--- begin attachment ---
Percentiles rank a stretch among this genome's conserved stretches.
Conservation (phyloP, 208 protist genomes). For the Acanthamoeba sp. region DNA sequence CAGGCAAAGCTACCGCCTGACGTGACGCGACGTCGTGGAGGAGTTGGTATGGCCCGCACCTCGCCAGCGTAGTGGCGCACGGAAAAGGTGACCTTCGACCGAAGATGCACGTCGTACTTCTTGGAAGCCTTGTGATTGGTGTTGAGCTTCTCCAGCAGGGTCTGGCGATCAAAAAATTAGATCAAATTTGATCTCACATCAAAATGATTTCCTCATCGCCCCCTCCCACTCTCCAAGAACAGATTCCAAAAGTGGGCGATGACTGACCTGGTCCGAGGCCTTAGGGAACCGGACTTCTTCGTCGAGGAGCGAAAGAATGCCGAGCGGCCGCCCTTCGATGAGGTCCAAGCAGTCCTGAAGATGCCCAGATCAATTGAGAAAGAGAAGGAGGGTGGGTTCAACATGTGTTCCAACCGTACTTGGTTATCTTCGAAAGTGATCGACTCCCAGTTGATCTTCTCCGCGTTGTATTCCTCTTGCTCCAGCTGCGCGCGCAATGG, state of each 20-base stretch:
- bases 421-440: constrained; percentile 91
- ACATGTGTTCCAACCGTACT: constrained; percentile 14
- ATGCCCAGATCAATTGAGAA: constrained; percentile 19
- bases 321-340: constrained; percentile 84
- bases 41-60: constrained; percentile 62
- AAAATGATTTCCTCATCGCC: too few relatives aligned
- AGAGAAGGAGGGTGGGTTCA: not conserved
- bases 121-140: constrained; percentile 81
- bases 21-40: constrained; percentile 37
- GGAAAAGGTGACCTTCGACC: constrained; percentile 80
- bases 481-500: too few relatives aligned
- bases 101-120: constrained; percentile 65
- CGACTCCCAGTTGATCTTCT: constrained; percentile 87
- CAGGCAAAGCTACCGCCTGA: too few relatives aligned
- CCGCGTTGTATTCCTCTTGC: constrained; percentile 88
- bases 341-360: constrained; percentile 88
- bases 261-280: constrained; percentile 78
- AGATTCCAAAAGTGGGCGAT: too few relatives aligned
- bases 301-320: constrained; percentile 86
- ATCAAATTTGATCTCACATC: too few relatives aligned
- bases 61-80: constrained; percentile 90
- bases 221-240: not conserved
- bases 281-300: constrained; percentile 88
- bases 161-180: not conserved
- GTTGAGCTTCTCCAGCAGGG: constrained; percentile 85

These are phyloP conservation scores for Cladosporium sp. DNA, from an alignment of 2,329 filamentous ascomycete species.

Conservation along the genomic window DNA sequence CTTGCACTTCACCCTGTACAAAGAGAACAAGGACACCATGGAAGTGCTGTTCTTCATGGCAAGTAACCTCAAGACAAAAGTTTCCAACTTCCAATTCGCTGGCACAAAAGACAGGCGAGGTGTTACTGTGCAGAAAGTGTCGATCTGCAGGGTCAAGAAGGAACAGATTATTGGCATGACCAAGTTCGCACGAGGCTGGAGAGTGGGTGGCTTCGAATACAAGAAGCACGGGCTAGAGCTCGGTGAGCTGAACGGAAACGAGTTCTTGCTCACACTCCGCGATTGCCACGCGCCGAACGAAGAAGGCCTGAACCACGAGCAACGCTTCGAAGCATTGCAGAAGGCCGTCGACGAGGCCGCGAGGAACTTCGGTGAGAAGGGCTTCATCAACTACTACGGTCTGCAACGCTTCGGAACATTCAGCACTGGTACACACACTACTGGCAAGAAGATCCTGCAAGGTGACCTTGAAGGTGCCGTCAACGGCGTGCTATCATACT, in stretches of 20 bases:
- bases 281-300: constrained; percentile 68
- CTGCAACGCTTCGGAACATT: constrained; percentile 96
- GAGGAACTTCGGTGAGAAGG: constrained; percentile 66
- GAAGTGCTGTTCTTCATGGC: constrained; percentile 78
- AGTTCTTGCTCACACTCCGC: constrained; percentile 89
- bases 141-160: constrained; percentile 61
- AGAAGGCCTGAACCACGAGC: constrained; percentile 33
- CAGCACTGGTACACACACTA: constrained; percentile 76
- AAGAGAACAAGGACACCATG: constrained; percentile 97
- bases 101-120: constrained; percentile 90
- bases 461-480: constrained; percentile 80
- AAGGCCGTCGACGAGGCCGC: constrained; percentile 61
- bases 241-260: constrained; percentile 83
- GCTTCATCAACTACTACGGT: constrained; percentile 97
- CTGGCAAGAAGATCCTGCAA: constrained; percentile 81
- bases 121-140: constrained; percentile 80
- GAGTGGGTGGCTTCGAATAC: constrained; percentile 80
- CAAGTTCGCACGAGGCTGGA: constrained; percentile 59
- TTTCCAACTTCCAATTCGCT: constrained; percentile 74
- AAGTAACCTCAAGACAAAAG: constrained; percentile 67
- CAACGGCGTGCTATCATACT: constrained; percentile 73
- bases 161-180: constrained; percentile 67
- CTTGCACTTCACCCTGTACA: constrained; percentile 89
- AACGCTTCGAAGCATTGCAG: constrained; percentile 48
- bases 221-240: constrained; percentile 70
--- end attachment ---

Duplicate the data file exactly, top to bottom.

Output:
Percentiles rank a stretch among this genome's conserved stretches.
Conservation (phyloP, 208 protist genomes). For the Acanthamoeba sp. region DNA sequence CAGGCAAAGCTACCGCCTGACGTGACGCGACGTCGTGGAGGAGTTGGTATGGCCCGCACCTCGCCAGCGTAGTGGCGCACGGAAAAGGTGACCTTCGACCGAAGATGCACGTCGTACTTCTTGGAAGCCTTGTGATTGGTGTTGAGCTTCTCCAGCAGGGTCTGGCGATCAAAAAATTAGATCAAATTTGATCTCACATCAAAATGATTTCCTCATCGCCCCCTCCCACTCTCCAAGAACAGATTCCAAAAGTGGGCGATGACTGACCTGGTCCGAGGCCTTAGGGAACCGGACTTCTTCGTCGAGGAGCGAAAGAATGCCGAGCGGCCGCCCTTCGATGAGGTCCAAGCAGTCCTGAAGATGCCCAGATCAATTGAGAAAGAGAAGGAGGGTGGGTTCAACATGTGTTCCAACCGTACTTGGTTATCTTCGAAAGTGATCGACTCCCAGTTGATCTTCTCCGCGTTGTATTCCTCTTGCTCCAGCTGCGCGCGCAATGG, state of each 20-base stretch:
- bases 421-440: constrained; percentile 91
- ACATGTGTTCCAACCGTACT: constrained; percentile 14
- ATGCCCAGATCAATTGAGAA: constrained; percentile 19
- bases 321-340: constrained; percentile 84
- bases 41-60: constrained; percentile 62
- AAAATGATTTCCTCATCGCC: too few relatives aligned
- AGAGAAGGAGGGTGGGTTCA: not conserved
- bases 121-140: constrained; percentile 81
- bases 21-40: constrained; percentile 37
- GGAAAAGGTGACCTTCGACC: constrained; percentile 80
- bases 481-500: too few relatives aligned
- bases 101-120: constrained; percentile 65
- CGACTCCCAGTTGATCTTCT: constrained; percentile 87
- CAGGCAAAGCTACCGCCTGA: too few relatives aligned
- CCGCGTTGTATTCCTCTTGC: constrained; percentile 88
- bases 341-360: constrained; percentile 88
- bases 261-280: constrained; percentile 78
- AGATTCCAAAAGTGGGCGAT: too few relatives aligned
- bases 301-320: constrained; percentile 86
- ATCAAATTTGATCTCACATC: too few relatives aligned
- bases 61-80: constrained; percentile 90
- bases 221-240: not conserved
- bases 281-300: constrained; percentile 88
- bases 161-180: not conserved
- GTTGAGCTTCTCCAGCAGGG: constrained; percentile 85

These are phyloP conservation scores for Cladosporium sp. DNA, from an alignment of 2,329 filamentous ascomycete species.

Conservation along the genomic window DNA sequence CTTGCACTTCACCCTGTACAAAGAGAACAAGGACACCATGGAAGTGCTGTTCTTCATGGCAAGTAACCTCAAGACAAAAGTTTCCAACTTCCAATTCGCTGGCACAAAAGACAGGCGAGGTGTTACTGTGCAGAAAGTGTCGATCTGCAGGGTCAAGAAGGAACAGATTATTGGCATGACCAAGTTCGCACGAGGCTGGAGAGTGGGTGGCTTCGAATACAAGAAGCACGGGCTAGAGCTCGGTGAGCTGAACGGAAACGAGTTCTTGCTCACACTCCGCGATTGCCACGCGCCGAACGAAGAAGGCCTGAACCACGAGCAACGCTTCGAAGCATTGCAGAAGGCCGTCGACGAGGCCGCGAGGAACTTCGGTGAGAAGGGCTTCATCAACTACTACGGTCTGCAACGCTTCGGAACATTCAGCACTGGTACACACACTACTGGCAAGAAGATCCTGCAAGGTGACCTTGAAGGTGCCGTCAACGGCGTGCTATCATACT, in stretches of 20 bases:
- bases 281-300: constrained; percentile 68
- CTGCAACGCTTCGGAACATT: constrained; percentile 96
- GAGGAACTTCGGTGAGAAGG: constrained; percentile 66
- GAAGTGCTGTTCTTCATGGC: constrained; percentile 78
- AGTTCTTGCTCACACTCCGC: constrained; percentile 89
- bases 141-160: constrained; percentile 61
- AGAAGGCCTGAACCACGAGC: constrained; percentile 33
- CAGCACTGGTACACACACTA: constrained; percentile 76
- AAGAGAACAAGGACACCATG: constrained; percentile 97
- bases 101-120: constrained; percentile 90
- bases 461-480: constrained; percentile 80
- AAGGCCGTCGACGAGGCCGC: constrained; percentile 61
- bases 241-260: constrained; percentile 83
- GCTTCATCAACTACTACGGT: constrained; percentile 97
- CTGGCAAGAAGATCCTGCAA: constrained; percentile 81
- bases 121-140: constrained; percentile 80
- GAGTGGGTGGCTTCGAATAC: constrained; percentile 80
- CAAGTTCGCACGAGGCTGGA: constrained; percentile 59
- TTTCCAACTTCCAATTCGCT: constrained; percentile 74
- AAGTAACCTCAAGACAAAAG: constrained; percentile 67
- CAACGGCGTGCTATCATACT: constrained; percentile 73
- bases 161-180: constrained; percentile 67
- CTTGCACTTCACCCTGTACA: constrained; percentile 89
- AACGCTTCGAAGCATTGCAG: constrained; percentile 48
- bases 221-240: constrained; percentile 70